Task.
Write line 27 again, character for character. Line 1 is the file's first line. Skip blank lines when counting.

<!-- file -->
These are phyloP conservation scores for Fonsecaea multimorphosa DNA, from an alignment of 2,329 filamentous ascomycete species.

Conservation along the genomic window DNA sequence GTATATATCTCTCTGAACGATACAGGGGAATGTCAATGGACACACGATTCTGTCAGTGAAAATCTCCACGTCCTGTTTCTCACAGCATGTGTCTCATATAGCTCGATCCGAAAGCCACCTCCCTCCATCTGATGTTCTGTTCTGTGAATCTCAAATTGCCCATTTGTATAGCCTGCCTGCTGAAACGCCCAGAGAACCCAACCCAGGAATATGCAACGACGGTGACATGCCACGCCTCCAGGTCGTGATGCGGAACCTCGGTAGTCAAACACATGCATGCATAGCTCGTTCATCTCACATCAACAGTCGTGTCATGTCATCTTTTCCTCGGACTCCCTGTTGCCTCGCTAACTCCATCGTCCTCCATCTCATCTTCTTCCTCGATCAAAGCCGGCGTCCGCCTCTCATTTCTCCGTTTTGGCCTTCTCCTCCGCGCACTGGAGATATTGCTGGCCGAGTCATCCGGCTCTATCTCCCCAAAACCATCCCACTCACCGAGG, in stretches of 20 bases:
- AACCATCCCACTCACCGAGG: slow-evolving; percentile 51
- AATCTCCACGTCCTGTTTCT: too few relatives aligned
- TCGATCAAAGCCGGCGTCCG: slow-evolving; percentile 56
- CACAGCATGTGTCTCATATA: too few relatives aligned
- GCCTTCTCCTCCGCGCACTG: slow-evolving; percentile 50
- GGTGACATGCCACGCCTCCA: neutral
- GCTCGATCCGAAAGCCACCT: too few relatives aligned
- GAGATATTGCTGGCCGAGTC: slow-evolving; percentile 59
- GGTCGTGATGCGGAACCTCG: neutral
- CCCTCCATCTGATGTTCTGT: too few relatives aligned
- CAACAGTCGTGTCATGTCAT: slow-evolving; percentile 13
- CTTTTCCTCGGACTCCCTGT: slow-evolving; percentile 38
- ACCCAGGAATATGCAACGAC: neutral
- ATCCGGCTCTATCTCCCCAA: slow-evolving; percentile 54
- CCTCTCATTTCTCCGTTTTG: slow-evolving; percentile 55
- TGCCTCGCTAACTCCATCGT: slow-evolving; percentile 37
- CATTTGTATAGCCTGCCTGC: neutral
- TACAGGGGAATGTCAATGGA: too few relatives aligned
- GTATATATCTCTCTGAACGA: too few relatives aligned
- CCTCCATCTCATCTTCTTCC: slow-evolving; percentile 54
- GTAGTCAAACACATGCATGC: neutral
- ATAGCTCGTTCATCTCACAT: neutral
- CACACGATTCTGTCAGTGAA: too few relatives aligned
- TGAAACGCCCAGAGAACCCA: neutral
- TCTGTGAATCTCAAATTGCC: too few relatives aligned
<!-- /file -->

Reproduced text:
- TCTGTGAATCTCAAATTGCC: too few relatives aligned